Monday, July 27, 2015

Well, I'm back

John Kittridge drove me back to Valhalla Ranch this morning. There was a joyful two-Bernard committee waiting to welcome this prodigal son back, and the overstuffed chair was ready for me after I finished the ritual greetings, sniffs, and buttscratches.

Thor in his summer suit Valkyrie in her summer dress

Yesterday's transcontinental trip was my first flight on the new C-17 transport! Here's a stock photo.

 Takeoff was extremely late (3 hours); after all, we were just extra cargo! They stuffed me in at the 940 mark (centimeters?), port side.  The old web seats have been replaced with a slightly cushioned ergonomic design, it seems, complete with a personal fire protection evacuation hood ... no life vest, though.

The flight was more of a family overnight experience than the usual cattle car feeling on commercial flights -- kids and some adults spread pads on the cargo floor, unpacked their PBJ box meals, refilled their cups and flasks from coolers full of ice water. Hate to think what some clear air turbulence would have done.

Plenty of leg room, though, about eight feet from the side mounted seats to the center of the empty cargo bay. And noisy children? Not a problem, we all had earplugs in to damp out the sound of the engines rumbling through the hull at our backs.

 The youngest member of the loadmaster's team marched smartly down the line checking seat belts with a polite frozen half-smile on her face, looking very professional. Nomex flight suit was more fashionable than one would think for a fireproof set of overalls. It fit better than many uniforms that the services have inflicted on women service members.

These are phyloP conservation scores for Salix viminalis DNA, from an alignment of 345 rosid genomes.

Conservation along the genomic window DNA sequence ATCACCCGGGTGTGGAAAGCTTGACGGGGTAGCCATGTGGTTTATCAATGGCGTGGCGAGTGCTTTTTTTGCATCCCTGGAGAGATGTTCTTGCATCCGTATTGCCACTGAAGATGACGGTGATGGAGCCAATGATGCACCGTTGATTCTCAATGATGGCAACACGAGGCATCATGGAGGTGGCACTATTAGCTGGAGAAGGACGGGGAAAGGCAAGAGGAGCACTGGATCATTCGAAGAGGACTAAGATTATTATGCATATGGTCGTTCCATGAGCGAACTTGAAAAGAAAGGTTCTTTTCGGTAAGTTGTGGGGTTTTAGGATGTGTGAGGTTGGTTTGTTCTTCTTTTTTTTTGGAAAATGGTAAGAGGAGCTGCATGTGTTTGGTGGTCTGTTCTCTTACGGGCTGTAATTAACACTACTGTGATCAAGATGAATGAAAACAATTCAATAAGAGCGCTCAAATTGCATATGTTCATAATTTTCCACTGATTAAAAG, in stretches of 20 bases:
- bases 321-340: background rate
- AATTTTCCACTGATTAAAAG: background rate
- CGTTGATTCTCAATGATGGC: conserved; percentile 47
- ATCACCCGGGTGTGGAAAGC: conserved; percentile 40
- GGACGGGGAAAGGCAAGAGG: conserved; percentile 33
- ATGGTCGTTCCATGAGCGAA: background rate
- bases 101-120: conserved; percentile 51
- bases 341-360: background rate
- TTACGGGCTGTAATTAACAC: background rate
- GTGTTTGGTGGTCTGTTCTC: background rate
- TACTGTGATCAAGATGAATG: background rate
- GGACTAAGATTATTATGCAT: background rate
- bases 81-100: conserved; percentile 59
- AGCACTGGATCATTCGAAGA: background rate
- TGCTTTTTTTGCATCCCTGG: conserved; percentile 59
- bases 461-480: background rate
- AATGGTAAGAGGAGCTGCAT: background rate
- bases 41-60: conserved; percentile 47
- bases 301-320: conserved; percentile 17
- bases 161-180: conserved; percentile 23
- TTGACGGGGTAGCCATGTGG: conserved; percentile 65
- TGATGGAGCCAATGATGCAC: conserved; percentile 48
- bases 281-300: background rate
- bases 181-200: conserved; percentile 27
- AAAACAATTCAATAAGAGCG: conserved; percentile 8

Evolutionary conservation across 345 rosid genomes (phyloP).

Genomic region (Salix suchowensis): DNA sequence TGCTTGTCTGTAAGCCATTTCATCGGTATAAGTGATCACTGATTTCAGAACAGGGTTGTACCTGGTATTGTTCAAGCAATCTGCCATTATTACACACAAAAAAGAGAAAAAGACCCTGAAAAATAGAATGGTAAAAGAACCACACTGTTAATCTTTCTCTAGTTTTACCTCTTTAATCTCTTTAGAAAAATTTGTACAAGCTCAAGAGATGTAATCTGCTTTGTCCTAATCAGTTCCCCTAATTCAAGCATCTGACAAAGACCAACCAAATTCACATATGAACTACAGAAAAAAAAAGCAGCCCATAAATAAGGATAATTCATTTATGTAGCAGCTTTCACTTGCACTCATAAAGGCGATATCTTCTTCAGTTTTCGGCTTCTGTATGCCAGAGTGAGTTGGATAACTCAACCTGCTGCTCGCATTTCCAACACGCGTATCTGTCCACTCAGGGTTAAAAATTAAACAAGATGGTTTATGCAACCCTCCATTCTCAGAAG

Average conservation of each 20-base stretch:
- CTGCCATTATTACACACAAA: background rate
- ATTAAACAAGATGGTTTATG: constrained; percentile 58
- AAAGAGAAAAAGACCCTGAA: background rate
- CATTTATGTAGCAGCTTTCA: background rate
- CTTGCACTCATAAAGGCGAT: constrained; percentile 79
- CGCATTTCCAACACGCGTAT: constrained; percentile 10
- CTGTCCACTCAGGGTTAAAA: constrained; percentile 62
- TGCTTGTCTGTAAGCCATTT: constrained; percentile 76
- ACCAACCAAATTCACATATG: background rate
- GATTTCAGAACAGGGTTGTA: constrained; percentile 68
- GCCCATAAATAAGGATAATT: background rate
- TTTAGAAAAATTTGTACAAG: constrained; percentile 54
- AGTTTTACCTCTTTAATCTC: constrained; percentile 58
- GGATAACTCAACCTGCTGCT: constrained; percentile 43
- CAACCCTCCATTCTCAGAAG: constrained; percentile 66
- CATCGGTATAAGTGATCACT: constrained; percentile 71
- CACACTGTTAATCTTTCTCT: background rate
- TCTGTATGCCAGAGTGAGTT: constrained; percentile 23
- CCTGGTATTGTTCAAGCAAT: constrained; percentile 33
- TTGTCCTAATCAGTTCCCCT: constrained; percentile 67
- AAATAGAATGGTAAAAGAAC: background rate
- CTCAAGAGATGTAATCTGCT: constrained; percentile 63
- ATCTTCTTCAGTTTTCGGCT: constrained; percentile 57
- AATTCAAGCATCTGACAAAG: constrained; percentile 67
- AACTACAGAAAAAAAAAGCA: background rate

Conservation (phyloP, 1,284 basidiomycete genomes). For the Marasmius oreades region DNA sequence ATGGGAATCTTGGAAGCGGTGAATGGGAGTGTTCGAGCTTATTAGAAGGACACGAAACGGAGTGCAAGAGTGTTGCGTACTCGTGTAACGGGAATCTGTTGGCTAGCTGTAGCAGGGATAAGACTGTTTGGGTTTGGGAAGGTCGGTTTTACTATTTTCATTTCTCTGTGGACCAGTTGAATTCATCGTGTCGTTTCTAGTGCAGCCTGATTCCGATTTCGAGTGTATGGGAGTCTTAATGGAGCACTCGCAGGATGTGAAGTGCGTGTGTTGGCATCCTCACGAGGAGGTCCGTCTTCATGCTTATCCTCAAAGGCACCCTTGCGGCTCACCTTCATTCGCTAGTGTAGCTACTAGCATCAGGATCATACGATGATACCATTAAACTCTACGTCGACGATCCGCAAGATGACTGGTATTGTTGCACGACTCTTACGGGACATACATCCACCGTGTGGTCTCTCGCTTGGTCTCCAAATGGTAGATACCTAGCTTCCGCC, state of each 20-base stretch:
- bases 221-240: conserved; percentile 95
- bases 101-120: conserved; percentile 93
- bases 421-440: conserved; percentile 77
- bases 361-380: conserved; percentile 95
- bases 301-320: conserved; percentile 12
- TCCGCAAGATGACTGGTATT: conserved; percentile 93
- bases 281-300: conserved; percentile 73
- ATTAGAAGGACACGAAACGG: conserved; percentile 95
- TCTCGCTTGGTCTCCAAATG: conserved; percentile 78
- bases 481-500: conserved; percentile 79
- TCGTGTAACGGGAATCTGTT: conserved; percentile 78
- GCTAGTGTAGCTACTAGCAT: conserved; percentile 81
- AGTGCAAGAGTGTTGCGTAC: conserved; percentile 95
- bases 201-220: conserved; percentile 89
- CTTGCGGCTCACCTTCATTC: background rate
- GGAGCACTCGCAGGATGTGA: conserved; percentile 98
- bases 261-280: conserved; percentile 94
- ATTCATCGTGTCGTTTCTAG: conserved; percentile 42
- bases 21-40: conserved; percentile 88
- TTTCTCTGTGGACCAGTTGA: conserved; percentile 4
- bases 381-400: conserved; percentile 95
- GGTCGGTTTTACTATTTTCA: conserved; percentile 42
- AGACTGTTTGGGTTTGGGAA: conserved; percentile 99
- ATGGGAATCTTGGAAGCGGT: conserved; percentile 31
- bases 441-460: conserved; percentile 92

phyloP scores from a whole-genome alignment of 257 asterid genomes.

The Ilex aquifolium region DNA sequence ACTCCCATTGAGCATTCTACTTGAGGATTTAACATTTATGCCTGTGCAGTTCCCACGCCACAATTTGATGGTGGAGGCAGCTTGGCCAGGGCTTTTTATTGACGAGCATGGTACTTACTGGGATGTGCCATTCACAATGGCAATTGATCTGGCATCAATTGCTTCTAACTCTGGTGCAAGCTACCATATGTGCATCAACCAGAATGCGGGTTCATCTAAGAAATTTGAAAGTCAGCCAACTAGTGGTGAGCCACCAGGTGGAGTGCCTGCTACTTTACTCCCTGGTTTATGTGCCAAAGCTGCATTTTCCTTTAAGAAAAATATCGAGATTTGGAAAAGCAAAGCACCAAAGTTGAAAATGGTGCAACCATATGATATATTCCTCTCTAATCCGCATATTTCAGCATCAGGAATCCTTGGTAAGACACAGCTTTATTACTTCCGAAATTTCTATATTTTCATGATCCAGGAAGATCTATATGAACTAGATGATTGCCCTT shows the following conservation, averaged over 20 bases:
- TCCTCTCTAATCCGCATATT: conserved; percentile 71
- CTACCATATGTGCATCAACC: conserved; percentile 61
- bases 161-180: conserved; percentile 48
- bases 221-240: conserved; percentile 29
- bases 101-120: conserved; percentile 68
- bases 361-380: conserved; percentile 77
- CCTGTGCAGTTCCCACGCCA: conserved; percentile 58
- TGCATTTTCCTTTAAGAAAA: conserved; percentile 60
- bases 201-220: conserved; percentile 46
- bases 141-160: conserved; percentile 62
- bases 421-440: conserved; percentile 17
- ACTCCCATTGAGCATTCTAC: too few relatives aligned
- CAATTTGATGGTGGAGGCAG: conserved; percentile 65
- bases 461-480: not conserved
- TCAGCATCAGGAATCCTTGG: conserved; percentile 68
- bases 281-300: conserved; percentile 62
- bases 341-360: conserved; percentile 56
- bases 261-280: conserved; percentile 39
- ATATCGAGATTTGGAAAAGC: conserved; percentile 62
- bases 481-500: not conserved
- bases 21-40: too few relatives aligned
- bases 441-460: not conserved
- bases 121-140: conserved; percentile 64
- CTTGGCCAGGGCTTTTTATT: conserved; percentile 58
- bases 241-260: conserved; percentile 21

She engaged in a spirited discussion about the port-a-potty pallet with the square-built loadmaster of perhaps twice her age. They were beyond passenger hearing range in the thundering cavern, but it involved a lot of pointing. The complex sequence involved in raising and lowering the aircraft tail ramp that fascinated all the kids in the audience (yes, me too) was hers to carry out as well --clearly a full partner in the team's work. Times are changing, if slowly.

On the ground again, the taxi dispatcher asked what city the Andrews AFB passenger terminal was in. Right, I said -- thanks, it may be midnight, but I'll find other transportation. With a base map in hand and orienting on the lights of the flight line, I walked through the empty night time streets to the Air Force Inn.

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